Crashlands Review: In a Big Country

The Good

All the fun, none of the complication - a perfect streamlined experience

Massive world with plenty to do

Plenty of humor, quests that have substance

Cross-platform compatibility means you can continue your mobile save on your desktop

The Bad

None. Zero. Zip. Buy this game.

I haven’t finished Crashlands. Not by a long shot. I’m seven hours into the game, and I feel like I’ve barely made a dint.

It’s not that I haven’t accomplished anything significant. I’ve befriended countless denizens of the planet where I find myself stranded, getting entangled in their lives as I hunt for baconflowers, track down a hidden labyrinth, or carry the bones of the deceased to a family member, as is the custom on this planet.

I’m a living, breathing, contributing member of their society — but I still have so much to do.


Crashlands is a game that’s hard to describe with a single buzzword. It has roguelike elements, but it’s definitely not a roguelike. Quests and characters abound, but I wouldn’t call it an RPG either. At its heart, Crashlands is a game about crafting and exploration that borrows elements from countless other genres to create an experience that’s accessible, challenging, funny, addictive, and utterly gigantic.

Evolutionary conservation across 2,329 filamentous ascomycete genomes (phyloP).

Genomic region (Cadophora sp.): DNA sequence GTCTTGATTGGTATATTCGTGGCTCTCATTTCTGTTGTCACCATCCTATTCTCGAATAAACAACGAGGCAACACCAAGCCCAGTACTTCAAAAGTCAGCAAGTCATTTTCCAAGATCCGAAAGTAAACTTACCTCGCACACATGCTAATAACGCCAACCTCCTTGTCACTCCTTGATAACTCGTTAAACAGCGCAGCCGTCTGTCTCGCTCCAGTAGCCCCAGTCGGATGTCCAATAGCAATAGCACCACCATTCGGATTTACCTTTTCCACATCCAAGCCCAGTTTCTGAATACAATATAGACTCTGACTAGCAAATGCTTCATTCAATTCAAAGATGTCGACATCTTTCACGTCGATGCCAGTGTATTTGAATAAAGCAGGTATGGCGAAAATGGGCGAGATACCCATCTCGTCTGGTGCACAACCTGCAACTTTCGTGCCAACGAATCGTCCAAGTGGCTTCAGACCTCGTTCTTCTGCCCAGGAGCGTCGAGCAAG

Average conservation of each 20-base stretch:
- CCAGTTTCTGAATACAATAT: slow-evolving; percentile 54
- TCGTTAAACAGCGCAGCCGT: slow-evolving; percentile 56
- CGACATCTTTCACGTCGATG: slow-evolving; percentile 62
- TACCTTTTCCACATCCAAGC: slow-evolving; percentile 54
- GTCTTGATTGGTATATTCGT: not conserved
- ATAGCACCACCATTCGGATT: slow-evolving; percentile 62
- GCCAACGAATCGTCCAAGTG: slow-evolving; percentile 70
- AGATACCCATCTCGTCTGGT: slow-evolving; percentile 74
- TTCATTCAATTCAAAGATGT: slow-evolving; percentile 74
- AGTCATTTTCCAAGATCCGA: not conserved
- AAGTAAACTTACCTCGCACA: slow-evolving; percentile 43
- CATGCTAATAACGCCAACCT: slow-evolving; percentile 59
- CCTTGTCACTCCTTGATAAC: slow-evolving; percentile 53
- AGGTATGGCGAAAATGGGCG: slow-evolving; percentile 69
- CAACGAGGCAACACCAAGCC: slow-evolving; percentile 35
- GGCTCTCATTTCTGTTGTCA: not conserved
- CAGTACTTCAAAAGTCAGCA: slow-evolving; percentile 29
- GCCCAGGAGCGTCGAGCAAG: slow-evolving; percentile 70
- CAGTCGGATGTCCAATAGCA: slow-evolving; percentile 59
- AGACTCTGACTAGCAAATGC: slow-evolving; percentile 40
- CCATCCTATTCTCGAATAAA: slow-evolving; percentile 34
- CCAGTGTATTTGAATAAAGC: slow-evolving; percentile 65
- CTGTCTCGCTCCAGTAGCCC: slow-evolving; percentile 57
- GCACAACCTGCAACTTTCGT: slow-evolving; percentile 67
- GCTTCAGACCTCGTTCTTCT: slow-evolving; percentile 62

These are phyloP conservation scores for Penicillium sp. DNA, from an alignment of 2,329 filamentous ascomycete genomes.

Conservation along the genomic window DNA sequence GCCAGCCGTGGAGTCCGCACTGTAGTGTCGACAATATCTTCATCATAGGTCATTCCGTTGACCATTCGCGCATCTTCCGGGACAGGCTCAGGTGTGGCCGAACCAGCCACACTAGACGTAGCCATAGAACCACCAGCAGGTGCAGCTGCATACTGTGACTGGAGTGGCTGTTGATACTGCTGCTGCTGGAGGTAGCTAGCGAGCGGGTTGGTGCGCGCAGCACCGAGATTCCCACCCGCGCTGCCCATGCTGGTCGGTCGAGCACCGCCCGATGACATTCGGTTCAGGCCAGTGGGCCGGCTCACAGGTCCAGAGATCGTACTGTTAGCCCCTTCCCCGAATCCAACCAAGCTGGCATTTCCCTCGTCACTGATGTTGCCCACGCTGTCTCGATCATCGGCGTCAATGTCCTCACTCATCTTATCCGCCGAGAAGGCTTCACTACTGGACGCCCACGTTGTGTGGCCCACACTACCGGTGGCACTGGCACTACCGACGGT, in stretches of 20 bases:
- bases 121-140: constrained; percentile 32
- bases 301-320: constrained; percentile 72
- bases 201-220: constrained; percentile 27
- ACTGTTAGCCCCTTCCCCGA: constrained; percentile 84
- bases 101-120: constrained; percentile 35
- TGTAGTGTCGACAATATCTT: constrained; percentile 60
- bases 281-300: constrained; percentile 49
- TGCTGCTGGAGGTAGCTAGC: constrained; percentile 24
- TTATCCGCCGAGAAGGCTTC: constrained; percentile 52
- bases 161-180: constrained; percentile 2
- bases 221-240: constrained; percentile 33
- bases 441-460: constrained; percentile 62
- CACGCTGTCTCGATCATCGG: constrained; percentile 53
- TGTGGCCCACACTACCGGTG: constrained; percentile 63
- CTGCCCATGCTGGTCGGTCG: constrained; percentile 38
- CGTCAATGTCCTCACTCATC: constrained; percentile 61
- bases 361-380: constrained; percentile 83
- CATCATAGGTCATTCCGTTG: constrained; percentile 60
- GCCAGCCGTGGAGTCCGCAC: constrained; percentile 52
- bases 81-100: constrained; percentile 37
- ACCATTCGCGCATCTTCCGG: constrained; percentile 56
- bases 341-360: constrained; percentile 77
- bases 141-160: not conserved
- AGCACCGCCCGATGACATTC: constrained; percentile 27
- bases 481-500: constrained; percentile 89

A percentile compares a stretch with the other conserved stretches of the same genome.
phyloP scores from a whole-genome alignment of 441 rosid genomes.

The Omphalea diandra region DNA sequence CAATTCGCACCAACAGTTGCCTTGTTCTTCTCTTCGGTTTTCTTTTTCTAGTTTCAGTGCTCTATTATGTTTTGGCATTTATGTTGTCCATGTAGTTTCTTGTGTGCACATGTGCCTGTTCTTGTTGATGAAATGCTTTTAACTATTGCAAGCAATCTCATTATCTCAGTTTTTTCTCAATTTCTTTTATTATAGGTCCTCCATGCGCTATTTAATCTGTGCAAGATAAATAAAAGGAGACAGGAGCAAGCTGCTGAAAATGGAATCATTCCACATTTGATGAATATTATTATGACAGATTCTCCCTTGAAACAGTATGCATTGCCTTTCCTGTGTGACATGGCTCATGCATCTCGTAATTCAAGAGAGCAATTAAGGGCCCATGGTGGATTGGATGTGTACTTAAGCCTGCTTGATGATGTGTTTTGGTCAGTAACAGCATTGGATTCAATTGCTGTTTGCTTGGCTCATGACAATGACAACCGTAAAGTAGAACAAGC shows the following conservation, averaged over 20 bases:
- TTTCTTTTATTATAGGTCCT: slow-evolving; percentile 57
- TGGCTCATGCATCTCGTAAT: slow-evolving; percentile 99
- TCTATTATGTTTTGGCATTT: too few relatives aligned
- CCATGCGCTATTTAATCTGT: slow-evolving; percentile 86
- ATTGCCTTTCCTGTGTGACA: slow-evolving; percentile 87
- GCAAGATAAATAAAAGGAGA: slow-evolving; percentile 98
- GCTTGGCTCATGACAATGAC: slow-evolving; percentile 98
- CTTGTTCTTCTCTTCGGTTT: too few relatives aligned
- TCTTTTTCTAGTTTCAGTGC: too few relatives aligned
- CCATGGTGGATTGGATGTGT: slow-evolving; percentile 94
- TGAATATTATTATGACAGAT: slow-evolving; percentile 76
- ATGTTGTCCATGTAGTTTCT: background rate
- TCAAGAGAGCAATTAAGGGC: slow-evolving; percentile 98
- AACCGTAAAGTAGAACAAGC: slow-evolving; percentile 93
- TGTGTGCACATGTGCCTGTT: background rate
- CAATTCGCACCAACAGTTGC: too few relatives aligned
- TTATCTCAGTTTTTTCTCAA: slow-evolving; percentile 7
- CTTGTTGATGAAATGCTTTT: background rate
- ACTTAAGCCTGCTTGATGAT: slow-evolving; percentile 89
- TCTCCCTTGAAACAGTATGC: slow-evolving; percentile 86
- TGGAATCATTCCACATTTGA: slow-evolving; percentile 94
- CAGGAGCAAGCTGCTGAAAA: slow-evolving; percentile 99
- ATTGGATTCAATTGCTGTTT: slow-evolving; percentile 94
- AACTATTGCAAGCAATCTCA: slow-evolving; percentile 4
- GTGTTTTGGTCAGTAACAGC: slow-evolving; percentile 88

And that’s just in the first seven hours.


As the game begins, you find yourself piloting a delivery vehicle through the cosmos — when all of a sudden, a floating purple head appears and destroys your ship to “borrow” a component. Alongside your trusty robot companion, you crash land on the surface of the planet below, eager to build a communicator to flag down a new ship and complete your delivery.

You’re responsible like that. Good on you.


Pretty quickly you find that this is a land teaming with resources; some natural and dormant (grass, wood), some natural and bitey. You’ll spend the bulk of your time collecting both, and using them to craft items from recipes.

If I were forced to draw a comparison, Crashlands core gameplay most reminds me of Klei Entertainment’s fantastic roguelike Don’t Starve. But where that was a game of random luck, no story, and perma-death, Crashlands uses the exploration and crafting elements as a starting point to build something far more meaningful. Deaths aren’t permanent here; there’s a story being told. This isn’t a game of sacrifice and survival; it’s a game of adventure and discovery.

In an effort to maintain this sense of awe and wonder without muddying players in menus and choices, the entire experience has been streamlined to keep gamers focused on the elements that provide the most fun.


A bottomless inventory means you’ll never need to worry about whether you should pick something up. You won’t have to keep your hero sane fed to stay alive. Limiting new weapons and gear to crafting stations means you won’t constantly be finding, comparing, and stressing out over which equipment is better than which. And if you need to find ingredients to craft a specific recipe? You can pin it to the upper right corner of the screen so you can keep track of your progress.